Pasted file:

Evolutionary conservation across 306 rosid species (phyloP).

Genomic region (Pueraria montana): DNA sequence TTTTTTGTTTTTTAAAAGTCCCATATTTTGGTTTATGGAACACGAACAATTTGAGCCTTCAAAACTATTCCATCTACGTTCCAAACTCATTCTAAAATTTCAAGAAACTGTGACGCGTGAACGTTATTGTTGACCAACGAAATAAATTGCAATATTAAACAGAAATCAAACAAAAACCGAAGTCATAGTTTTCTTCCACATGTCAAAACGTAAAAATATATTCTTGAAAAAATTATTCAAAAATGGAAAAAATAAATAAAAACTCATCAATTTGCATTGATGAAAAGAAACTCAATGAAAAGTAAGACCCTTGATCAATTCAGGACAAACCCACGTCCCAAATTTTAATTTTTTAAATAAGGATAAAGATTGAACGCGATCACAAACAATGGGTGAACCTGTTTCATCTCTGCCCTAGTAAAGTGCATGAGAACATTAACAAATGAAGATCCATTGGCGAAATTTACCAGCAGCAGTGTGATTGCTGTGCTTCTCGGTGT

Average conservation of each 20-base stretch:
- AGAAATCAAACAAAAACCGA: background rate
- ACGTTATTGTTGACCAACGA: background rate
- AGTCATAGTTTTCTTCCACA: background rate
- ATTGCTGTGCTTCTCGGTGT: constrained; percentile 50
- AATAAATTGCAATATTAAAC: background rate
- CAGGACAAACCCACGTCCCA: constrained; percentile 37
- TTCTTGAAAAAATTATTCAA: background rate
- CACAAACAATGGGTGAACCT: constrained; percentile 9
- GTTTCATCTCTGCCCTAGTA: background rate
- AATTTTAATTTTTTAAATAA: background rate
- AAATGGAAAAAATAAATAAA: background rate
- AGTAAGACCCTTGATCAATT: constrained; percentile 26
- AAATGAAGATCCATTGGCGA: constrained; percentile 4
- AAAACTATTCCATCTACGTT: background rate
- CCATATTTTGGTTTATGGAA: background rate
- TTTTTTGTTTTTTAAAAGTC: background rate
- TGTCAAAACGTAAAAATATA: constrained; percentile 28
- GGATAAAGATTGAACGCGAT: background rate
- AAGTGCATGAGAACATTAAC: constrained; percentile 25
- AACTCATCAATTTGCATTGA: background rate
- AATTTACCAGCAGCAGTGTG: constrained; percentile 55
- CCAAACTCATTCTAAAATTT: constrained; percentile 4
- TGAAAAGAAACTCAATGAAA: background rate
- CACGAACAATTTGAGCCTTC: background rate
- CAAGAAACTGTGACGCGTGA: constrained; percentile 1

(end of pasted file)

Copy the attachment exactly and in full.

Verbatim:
Evolutionary conservation across 306 rosid species (phyloP).

Genomic region (Pueraria montana): DNA sequence TTTTTTGTTTTTTAAAAGTCCCATATTTTGGTTTATGGAACACGAACAATTTGAGCCTTCAAAACTATTCCATCTACGTTCCAAACTCATTCTAAAATTTCAAGAAACTGTGACGCGTGAACGTTATTGTTGACCAACGAAATAAATTGCAATATTAAACAGAAATCAAACAAAAACCGAAGTCATAGTTTTCTTCCACATGTCAAAACGTAAAAATATATTCTTGAAAAAATTATTCAAAAATGGAAAAAATAAATAAAAACTCATCAATTTGCATTGATGAAAAGAAACTCAATGAAAAGTAAGACCCTTGATCAATTCAGGACAAACCCACGTCCCAAATTTTAATTTTTTAAATAAGGATAAAGATTGAACGCGATCACAAACAATGGGTGAACCTGTTTCATCTCTGCCCTAGTAAAGTGCATGAGAACATTAACAAATGAAGATCCATTGGCGAAATTTACCAGCAGCAGTGTGATTGCTGTGCTTCTCGGTGT

Average conservation of each 20-base stretch:
- AGAAATCAAACAAAAACCGA: background rate
- ACGTTATTGTTGACCAACGA: background rate
- AGTCATAGTTTTCTTCCACA: background rate
- ATTGCTGTGCTTCTCGGTGT: constrained; percentile 50
- AATAAATTGCAATATTAAAC: background rate
- CAGGACAAACCCACGTCCCA: constrained; percentile 37
- TTCTTGAAAAAATTATTCAA: background rate
- CACAAACAATGGGTGAACCT: constrained; percentile 9
- GTTTCATCTCTGCCCTAGTA: background rate
- AATTTTAATTTTTTAAATAA: background rate
- AAATGGAAAAAATAAATAAA: background rate
- AGTAAGACCCTTGATCAATT: constrained; percentile 26
- AAATGAAGATCCATTGGCGA: constrained; percentile 4
- AAAACTATTCCATCTACGTT: background rate
- CCATATTTTGGTTTATGGAA: background rate
- TTTTTTGTTTTTTAAAAGTC: background rate
- TGTCAAAACGTAAAAATATA: constrained; percentile 28
- GGATAAAGATTGAACGCGAT: background rate
- AAGTGCATGAGAACATTAAC: constrained; percentile 25
- AACTCATCAATTTGCATTGA: background rate
- AATTTACCAGCAGCAGTGTG: constrained; percentile 55
- CCAAACTCATTCTAAAATTT: constrained; percentile 4
- TGAAAAGAAACTCAATGAAA: background rate
- CACGAACAATTTGAGCCTTC: background rate
- CAAGAAACTGTGACGCGTGA: constrained; percentile 1